So, how hard is it to get a medical marijuana card in Virginia?
Actually, it’s not a card.
You could call it an affirmative defense certificate. That’s the official language.
“Officer, just give me a moment while I reach into my glove compartment and take out my affirmative defense certificate.”
But the official language doesn’t lend itself to a description you can wrap your mind around, and when it comes to Virginia’s medical cannabis program, there’s a lot of confusing terminology.
A patient registration certificate from the Virginia Board of Pharmacy is a more accurate description of what folks call medical marijuana cards. While it’s a mouthful, it describes exactly what you, the patient, has to do to in order to get the medical marijuana card that isn’t a card.
And it doesn’t look like a card either. Some states do issue standard identification cards that look like a driver’s license, but not Virginia. In Virginia, the certificate looks more like a voter registration notice or tax form.
On the back side, it has the security printed state seal of Virginia.
This patient registration certificate (“card”) does two things:
First, it provides the affirmative defense for possession.
Second, it grants a patient access to the pharmaceutical processor once it opens. Pharmaceutical processor is what Virginia calls a medical cannabis dispensary.
Speaking of tax forms.
Registering for a patient registration certificate with the Virginia Department of Health Professions is like filing your own taxes.
The more complicated the situation, like doing it on behalf of a minor or incapacitated adult, the more likely you will need guidance from someone who knows what they’re doing. Like online tax assistants, resources such as the Virginia NORML will help you navigate the process.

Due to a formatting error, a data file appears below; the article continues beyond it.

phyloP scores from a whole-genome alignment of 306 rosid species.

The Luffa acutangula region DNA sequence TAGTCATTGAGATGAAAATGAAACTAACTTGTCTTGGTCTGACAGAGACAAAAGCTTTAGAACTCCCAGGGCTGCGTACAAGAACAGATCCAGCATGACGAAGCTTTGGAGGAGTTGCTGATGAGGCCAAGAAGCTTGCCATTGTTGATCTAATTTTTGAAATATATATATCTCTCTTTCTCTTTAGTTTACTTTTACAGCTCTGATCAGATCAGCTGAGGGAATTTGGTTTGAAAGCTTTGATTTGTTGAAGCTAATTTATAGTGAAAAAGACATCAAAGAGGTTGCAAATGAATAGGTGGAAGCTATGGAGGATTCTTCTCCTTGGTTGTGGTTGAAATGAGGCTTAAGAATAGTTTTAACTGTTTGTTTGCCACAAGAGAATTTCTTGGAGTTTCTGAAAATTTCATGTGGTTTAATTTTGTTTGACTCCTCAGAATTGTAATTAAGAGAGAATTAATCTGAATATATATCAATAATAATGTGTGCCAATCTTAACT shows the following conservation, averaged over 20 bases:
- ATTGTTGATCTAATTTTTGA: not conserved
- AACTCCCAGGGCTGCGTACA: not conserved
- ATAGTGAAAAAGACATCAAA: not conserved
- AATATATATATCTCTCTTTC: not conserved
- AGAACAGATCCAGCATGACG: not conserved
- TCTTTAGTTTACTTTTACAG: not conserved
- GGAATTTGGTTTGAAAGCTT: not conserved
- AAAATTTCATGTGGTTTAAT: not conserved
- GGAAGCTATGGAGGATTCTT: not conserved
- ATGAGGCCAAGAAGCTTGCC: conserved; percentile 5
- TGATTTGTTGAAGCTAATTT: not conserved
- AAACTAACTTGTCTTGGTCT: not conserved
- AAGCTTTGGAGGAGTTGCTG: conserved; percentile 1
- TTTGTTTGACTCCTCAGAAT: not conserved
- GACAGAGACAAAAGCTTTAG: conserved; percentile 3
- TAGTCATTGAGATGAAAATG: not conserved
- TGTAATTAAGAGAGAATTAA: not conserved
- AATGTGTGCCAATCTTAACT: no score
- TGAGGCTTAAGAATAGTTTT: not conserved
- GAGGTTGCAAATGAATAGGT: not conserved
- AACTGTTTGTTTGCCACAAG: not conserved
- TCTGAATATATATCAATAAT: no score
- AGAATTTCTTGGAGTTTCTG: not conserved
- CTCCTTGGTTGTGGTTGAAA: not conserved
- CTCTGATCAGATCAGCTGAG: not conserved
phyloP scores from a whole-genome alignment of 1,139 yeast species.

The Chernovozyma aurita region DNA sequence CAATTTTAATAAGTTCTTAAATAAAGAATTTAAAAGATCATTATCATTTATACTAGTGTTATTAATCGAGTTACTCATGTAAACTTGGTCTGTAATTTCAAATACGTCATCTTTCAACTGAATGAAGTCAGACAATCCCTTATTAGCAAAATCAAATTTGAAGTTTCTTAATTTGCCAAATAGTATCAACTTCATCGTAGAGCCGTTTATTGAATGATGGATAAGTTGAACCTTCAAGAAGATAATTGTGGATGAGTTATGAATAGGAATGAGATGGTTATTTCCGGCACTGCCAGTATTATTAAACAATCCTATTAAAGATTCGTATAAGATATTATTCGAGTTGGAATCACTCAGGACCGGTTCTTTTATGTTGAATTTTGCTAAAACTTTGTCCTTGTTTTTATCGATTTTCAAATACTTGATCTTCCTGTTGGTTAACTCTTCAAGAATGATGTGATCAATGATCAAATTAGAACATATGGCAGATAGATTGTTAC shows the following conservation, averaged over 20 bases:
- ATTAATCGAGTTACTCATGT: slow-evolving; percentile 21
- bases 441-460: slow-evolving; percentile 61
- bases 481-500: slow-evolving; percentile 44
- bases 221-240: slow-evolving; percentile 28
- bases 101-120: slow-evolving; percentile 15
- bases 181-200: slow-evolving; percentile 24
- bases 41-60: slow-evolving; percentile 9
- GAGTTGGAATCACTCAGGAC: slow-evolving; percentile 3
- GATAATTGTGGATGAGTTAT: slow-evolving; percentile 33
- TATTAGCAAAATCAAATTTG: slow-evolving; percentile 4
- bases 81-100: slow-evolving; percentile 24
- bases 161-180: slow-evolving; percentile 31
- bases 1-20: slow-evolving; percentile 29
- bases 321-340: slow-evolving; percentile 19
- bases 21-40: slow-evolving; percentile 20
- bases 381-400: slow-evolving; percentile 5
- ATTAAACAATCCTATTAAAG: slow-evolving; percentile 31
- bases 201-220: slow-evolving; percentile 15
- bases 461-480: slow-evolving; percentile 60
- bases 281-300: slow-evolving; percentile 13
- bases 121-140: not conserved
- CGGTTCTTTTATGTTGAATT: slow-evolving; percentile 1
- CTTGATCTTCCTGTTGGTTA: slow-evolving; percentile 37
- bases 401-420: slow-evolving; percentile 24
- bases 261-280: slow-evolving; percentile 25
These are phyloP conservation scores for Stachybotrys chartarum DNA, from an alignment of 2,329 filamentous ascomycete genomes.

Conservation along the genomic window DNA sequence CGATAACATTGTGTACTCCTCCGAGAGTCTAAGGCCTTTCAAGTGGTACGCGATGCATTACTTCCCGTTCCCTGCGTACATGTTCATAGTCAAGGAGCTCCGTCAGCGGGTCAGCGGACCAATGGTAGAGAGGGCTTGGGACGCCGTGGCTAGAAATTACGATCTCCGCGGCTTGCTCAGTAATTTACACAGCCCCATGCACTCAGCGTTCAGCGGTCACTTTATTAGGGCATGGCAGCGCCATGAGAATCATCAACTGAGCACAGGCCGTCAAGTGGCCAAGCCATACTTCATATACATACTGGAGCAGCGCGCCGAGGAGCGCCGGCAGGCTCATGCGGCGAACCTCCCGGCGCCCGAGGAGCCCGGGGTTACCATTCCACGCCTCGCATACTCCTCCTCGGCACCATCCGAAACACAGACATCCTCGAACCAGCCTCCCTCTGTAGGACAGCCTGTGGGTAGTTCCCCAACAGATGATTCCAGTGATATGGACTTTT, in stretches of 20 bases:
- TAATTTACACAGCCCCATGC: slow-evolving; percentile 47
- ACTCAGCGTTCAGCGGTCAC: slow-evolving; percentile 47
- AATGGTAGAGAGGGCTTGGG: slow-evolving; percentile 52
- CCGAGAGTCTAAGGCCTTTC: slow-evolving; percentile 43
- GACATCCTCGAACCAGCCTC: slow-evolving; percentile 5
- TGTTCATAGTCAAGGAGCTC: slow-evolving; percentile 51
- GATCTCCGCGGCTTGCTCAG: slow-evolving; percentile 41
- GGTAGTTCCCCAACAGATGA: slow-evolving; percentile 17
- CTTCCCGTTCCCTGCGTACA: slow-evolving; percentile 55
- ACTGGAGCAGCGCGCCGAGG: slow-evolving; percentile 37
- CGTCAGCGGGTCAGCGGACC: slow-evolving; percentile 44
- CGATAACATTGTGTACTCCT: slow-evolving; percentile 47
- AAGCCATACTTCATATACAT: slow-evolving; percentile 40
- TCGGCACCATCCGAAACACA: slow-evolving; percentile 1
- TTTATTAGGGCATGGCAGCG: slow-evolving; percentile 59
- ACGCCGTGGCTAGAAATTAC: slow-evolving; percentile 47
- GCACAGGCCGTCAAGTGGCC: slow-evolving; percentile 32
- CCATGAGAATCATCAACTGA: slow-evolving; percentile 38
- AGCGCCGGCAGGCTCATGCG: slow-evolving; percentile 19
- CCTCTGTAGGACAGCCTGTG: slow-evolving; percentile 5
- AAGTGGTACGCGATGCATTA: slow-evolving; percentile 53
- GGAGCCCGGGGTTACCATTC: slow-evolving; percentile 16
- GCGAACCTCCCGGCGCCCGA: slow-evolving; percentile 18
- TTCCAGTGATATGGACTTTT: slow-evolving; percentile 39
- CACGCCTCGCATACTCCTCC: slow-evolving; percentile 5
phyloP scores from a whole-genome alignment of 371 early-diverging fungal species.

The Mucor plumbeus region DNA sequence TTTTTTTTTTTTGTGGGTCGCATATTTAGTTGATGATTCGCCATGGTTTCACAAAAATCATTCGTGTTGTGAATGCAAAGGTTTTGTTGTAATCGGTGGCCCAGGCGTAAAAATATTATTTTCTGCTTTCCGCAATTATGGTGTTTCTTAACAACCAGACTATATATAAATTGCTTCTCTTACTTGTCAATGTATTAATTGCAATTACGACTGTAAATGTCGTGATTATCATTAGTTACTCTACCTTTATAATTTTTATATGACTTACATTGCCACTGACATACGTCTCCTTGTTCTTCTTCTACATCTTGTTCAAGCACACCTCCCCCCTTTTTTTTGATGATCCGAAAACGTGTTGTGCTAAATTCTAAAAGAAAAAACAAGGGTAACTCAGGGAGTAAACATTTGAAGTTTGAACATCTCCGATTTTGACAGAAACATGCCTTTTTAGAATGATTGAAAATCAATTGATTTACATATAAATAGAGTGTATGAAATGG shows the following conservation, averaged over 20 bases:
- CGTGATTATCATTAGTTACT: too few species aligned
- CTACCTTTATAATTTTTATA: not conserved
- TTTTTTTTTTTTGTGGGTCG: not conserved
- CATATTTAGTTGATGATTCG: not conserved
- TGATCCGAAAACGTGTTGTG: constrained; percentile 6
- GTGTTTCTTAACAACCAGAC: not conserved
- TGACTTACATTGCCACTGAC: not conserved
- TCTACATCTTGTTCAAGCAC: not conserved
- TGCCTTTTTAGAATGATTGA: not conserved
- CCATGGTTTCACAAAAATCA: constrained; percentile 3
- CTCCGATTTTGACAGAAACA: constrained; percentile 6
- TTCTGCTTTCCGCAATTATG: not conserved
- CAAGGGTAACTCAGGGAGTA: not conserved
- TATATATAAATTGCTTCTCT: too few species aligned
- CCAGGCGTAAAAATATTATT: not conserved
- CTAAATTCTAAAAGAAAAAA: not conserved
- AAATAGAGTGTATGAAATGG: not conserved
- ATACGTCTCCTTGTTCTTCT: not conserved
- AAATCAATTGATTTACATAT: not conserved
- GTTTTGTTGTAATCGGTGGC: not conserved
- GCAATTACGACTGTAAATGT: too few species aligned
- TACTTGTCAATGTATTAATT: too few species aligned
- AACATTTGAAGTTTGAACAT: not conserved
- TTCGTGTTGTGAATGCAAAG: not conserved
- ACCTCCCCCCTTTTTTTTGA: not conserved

But if your situation isn’t too complicated and you don’t suffer from form fear, an hour of uninterrupted time should be all you need.
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Getting a patient registration certificate, although tedious, is straightforward if you follow the steps in proper order. These steps vary depending on whether you are a patient, parent, legal guardian, caregiver or physician.
Finding a registered doctor is another story entirely. Roadblocks limiting the number of physicians who are registering result in limiting patient access as well, and patients can’t register until they first see a registered doctor and receive certification.
Yes, two certifications:
First you need a doctor to certify your medical condition or disease may benefit from medical cannabis treatment.
Then you need to register with the Virginia Board of Pharmacy to get your patient registration certificate—affirmative defense certificate, medical marijuana card.
The 270 physicians currently registered with the board of pharmacy to participate in Virginia’s medical cannabis program are doing so according to their practice of medicine.
Doesn’t mean patients aren’t going to still ask them for help, even if that help has nothing to do with their field of specialty.
“A boat load of calls,” said an office manager at a registered physician’s office. This seems to be the norm. Doctor registers. Doctor’s phone starts ringing.
A palliative care specialist in the Shenandoah Valley registered with the medical cannabis program to have the option to include it as part of a patient’s pain management treatment plan in hospice care. Since registering, he has received more than his fair share of phone calls once his name appeared on the board of pharmacy’s physician registry.